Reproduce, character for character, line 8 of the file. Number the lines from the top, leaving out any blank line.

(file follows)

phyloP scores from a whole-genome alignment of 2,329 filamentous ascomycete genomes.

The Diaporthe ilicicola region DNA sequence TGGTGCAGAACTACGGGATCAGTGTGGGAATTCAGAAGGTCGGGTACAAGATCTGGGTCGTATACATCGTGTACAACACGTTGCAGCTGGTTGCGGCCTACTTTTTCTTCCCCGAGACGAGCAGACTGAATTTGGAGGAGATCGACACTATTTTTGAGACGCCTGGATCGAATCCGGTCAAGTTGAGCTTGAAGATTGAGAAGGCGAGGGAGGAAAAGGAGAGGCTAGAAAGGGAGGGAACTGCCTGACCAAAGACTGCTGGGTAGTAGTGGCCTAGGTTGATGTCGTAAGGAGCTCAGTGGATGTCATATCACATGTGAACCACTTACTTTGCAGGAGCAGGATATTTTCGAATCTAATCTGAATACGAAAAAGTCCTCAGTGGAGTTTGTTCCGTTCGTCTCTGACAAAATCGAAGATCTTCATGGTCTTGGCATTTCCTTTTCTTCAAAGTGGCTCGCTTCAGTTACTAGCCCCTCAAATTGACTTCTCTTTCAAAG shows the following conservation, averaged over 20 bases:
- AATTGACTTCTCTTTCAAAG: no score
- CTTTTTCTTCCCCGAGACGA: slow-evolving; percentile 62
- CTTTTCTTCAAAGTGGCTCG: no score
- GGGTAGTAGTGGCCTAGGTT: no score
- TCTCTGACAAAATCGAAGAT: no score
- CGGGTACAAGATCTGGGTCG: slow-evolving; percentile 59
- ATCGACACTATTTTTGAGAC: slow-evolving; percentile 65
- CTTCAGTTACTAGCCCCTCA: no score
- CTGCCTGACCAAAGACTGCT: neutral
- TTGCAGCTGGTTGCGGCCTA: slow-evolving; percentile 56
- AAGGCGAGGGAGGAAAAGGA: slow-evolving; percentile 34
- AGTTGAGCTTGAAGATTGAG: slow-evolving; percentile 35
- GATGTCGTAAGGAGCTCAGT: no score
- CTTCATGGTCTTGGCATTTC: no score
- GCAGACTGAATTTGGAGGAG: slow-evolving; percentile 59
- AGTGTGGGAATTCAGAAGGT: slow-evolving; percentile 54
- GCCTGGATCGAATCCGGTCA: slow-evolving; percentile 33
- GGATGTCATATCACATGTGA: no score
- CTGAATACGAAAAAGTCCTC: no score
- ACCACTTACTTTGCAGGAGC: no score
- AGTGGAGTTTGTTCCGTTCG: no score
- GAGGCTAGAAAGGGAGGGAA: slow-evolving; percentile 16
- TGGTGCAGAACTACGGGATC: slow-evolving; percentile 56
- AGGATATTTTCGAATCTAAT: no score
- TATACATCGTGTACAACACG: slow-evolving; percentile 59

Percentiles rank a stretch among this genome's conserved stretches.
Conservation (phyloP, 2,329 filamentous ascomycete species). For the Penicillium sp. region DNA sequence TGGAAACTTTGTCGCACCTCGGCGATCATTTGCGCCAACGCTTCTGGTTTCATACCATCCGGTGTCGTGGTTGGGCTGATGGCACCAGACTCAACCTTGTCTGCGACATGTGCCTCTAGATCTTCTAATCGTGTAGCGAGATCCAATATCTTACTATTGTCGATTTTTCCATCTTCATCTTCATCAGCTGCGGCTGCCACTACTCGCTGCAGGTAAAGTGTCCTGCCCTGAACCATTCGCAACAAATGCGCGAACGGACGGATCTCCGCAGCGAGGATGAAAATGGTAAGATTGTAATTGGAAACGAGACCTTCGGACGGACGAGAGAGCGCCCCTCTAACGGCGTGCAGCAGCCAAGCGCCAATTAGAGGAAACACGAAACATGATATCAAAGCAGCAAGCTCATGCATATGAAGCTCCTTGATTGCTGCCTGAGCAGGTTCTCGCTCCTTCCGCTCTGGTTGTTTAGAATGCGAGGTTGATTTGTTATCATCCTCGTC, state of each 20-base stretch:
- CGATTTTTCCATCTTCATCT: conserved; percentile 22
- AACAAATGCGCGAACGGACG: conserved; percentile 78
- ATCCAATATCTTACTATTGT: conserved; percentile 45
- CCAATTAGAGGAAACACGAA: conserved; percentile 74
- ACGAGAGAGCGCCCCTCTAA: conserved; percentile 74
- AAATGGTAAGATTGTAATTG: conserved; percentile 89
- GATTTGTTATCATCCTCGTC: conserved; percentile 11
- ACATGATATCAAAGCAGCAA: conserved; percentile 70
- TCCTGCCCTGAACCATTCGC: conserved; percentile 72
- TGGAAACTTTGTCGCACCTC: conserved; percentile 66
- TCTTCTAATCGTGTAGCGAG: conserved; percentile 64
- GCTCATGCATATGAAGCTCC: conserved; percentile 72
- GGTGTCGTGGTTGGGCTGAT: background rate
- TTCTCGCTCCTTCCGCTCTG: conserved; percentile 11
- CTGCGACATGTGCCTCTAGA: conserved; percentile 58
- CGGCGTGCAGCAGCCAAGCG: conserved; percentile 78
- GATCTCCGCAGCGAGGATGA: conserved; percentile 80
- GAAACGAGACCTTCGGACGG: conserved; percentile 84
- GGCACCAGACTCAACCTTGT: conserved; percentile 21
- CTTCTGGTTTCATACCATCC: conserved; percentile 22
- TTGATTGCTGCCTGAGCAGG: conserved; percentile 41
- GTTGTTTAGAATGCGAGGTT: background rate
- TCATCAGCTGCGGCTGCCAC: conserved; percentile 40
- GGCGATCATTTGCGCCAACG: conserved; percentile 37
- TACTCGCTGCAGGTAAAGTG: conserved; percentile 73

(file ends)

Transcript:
- CGGGTACAAGATCTGGGTCG: slow-evolving; percentile 59